If you’re a bit like me, you do have a hard time talking about your strengths. As a German, I tend to be not that good at this – it basically is not really something that you do in our culture. I could tell you a long story about each and everyone of my flaws, but you probably don’t want to hear that.
Maybe you don’t even know what your strength are. So how are you going to find out? Obviously, there’s lots of tests and questionnaires out there. By way of example, you could take the Gallup StrengthFinder, or the VIA Questionnaire which will display your personal order of 24 character strengths according to a framework by Positive Psychology researchers Christopher Peterson and Marty Seligman.
But then, you might feel uncomfortable with regard to being assessed by an algorithm. Those tests are very reliable but on the other hand, they will only show you results depending on a fixed framework. What others really think of you or perceive as being your strengths could be a lot more nuanced than what those tests will be able to show you.
Granted, it might feel a little awkward asking other people to name your strength. The good thing is: there is a structured framework to achieve just that: the Best Reflected Self™ exercise. It was developed at University of Michigan´s Center for Positive Organizations and you can purchase the official exercise book there in case you want to use the that tool with your students or clients.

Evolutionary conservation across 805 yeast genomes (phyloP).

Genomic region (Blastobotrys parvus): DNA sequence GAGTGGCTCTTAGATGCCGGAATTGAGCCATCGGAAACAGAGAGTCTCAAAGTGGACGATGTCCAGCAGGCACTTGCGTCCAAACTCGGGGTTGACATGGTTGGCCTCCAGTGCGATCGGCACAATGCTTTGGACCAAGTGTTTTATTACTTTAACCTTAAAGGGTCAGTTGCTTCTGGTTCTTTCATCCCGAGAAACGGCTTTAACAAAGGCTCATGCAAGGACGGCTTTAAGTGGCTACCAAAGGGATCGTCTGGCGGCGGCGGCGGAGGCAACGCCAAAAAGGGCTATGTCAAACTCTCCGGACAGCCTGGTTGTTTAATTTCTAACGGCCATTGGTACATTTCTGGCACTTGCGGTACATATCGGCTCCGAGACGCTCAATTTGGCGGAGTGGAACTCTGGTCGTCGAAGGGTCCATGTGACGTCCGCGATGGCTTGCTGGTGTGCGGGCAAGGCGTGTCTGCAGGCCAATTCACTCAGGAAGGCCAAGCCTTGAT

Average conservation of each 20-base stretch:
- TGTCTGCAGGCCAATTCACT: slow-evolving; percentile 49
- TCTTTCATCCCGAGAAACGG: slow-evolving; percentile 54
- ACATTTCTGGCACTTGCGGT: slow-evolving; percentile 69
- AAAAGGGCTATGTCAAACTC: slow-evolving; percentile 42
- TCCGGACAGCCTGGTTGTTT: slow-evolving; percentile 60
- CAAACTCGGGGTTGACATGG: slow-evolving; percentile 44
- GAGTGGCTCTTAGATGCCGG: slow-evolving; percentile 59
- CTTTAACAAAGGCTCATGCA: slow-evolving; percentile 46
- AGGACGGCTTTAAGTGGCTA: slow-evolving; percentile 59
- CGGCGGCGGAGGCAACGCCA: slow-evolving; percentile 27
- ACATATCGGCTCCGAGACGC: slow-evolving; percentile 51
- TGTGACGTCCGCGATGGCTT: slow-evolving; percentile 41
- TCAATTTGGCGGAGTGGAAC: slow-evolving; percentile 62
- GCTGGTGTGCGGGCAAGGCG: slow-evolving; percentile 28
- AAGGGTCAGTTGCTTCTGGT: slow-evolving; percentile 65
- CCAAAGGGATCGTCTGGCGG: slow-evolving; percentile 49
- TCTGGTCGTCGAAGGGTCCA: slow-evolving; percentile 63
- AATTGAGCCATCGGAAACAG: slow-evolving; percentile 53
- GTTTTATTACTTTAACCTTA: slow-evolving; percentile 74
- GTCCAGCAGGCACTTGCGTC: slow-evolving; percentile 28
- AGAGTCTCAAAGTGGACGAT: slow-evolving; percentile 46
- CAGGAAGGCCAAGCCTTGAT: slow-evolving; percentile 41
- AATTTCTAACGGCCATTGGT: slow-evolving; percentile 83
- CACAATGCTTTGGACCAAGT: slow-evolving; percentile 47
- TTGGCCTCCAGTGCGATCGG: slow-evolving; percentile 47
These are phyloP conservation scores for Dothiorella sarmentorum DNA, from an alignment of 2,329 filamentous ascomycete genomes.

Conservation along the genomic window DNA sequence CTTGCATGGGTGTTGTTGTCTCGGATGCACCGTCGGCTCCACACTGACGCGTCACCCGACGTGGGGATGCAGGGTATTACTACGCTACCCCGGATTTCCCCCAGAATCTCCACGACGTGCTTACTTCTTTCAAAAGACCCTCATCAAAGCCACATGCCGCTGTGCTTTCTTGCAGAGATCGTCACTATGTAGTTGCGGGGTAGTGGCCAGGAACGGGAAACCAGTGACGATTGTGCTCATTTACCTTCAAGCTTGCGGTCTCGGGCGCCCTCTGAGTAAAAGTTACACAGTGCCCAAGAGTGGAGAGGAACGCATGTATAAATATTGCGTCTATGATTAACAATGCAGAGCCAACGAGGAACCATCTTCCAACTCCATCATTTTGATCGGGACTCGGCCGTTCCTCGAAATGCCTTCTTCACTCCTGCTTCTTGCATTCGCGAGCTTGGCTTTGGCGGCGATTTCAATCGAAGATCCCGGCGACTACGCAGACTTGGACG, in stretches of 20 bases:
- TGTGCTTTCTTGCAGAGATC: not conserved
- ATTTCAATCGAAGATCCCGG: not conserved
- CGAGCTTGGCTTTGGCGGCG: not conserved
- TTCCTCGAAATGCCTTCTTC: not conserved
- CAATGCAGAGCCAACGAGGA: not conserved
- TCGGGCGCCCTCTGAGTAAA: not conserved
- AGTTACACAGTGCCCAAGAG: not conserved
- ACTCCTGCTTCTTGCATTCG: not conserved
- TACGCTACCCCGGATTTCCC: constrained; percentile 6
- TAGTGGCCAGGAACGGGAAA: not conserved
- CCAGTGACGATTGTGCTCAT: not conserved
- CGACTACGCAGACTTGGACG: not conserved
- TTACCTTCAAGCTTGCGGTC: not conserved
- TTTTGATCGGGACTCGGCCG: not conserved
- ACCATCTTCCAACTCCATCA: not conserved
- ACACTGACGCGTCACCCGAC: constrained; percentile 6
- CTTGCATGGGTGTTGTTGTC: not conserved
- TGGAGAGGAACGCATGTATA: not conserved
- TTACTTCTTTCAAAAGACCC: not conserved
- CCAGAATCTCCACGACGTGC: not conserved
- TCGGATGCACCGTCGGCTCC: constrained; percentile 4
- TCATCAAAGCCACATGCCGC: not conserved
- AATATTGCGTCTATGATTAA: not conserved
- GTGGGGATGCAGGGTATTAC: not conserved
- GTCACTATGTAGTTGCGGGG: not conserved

But basically, it involves just a couple of easy steps:
1) You ask a group of people that know you (friends, relatives, coworkers, clients etc.) to provide you with feedback. They should tell you what your strengths are from their point of view and ideally provide examples to back up their opinion. Instead of asking people in person, yesterday, I reached out to my network on Facebook to do just that:
2) You gather all the responses and try to identify common themes. Here, I tried to detect all the words that alluded to a strength, turned them into nouns, and then harmonized those terms that represent very similar concepts. Finally, I took the result and inserted it into http://www.wordle.net. Here´s what came out of it (it´s German, but I guess you´ll understand most of it anyway):
3) Now, write up a paragraph, summarizing your findings, describing what you are really, really good at: this is your personal strengths profile.
4) Finally, you should reflect on your current life roles with regard to this profile. E.g., does your current job give you frequent opportunities to play on your strengths? And if the answer is “no”: what could you do to adapt your role so it better reflects your best self (–> Job Crafting)?
I have to admit it was really touching to get all this positive feedback. Typically, when you work in an organization, you tend to get feedback (if things go well…) based on what you do well, but mostly on your potential (a.k.a.: where you need to improve).
Explicitly asking people to look on your bright side exclusively yields a special kind of learning experience – it´s like a mirror that somehow manages to make you look really, really good. I definitely know that it´s an idealized picture that I don’t live up to each and every day – but I know that I have it in me. And I can rely on it when life requires me to shine…
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